Colombia, with 2014 World Cup star [Teo Gutierrez], along with Argentina and the defending champions Mexico, who beat Brazil in the final at London 2012, were all considered to be in with a chance and one could never write off the likes of the 1996 champions Nigeria, who benefited from having Chelseaâs [John Obi Mikel] in their very young squad. At the start of the Games they had three 19-year-olds, two 18-year-olds and one 17-year old in their squad but, it must be remembered, the great PelÃ© made his World Cup dÃ©but at just 17! Argentina won the South American Under-20 tournament to qualify for Rio and their squad contained AtlÃ©tico Madrid's [Angel Correa] and [Giovanni Simeone], the tournament's top scorer with nine goals. He is the son of AtlÃ©tico Madrid manager and former Argentina international and Olympian [Diego Simeone].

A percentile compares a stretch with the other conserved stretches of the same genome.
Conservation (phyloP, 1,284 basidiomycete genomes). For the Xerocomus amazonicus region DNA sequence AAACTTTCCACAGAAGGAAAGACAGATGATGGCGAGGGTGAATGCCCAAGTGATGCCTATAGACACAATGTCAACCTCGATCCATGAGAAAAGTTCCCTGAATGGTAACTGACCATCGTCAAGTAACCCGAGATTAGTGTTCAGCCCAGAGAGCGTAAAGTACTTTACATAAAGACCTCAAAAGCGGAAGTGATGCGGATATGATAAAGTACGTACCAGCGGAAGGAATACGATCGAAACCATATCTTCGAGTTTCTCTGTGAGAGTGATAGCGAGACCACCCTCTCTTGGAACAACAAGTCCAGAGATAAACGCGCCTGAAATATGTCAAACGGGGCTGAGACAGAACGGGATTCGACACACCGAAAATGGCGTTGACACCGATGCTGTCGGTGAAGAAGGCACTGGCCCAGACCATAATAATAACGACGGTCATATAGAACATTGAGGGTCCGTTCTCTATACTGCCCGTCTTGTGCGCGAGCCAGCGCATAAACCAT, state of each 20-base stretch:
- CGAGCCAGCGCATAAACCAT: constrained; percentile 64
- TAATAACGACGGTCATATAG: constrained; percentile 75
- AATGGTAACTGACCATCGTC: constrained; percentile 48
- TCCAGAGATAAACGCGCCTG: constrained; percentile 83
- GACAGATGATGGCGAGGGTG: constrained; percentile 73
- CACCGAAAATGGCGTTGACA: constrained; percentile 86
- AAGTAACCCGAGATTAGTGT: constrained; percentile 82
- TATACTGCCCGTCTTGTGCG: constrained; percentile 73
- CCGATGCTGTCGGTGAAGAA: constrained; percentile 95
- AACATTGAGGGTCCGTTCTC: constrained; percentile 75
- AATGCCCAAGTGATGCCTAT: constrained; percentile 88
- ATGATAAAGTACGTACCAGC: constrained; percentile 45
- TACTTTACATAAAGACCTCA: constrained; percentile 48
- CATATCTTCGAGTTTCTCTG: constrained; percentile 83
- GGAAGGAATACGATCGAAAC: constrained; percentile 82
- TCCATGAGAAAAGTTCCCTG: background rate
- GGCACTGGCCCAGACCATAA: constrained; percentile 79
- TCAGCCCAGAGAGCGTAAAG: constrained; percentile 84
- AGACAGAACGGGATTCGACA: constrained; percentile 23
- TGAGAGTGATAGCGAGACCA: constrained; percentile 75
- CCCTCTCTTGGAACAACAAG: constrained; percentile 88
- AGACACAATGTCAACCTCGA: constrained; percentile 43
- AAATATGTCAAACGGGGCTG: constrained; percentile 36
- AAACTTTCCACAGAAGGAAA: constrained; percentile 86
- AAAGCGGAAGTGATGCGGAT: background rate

The Nigerian squad nearly never made it to Rio. En route, they were stuck in Atlanta, USA, the day before the menâs competition started, with a problem over payment for a flight, and then they had to wait for a replacement plane because the original one was too small to take them down to Manaus for their opening game in the Amazon Rain Forest region. They arrived just hours before the scheduled kick-off. It didnât do [Oghenekaro Etebo] any harm as he scored four goals in a 5-4 win over Japan in the first Olympic menâs match to see nine goals scored in it since 1964, when the UAR beat South Korea 10-0. In another high-scoring opener [Seung-Woo Ryu] scored an hat-trick as South Korea beat Fiji 8-0 in the highest scoring menâs game since the Soviet Union beat Cuba by the same score in 1984.
Brazil were booed off the pitch after their opening match, which saw them held to a goalless draw by 10-man South Africa, and they were jeered by their own fans again in the second game against the dÃ©butant outsiders Iraq, as they were held to a goalless draw again. They were in danger of being eliminated and, with it, the chance of that elusive Olympic gold medal, but they eventually gave their fans something to cheer when they beat group leaders Denmark to set up a meeting with their fellow South Americans Colombia in the knockout stage.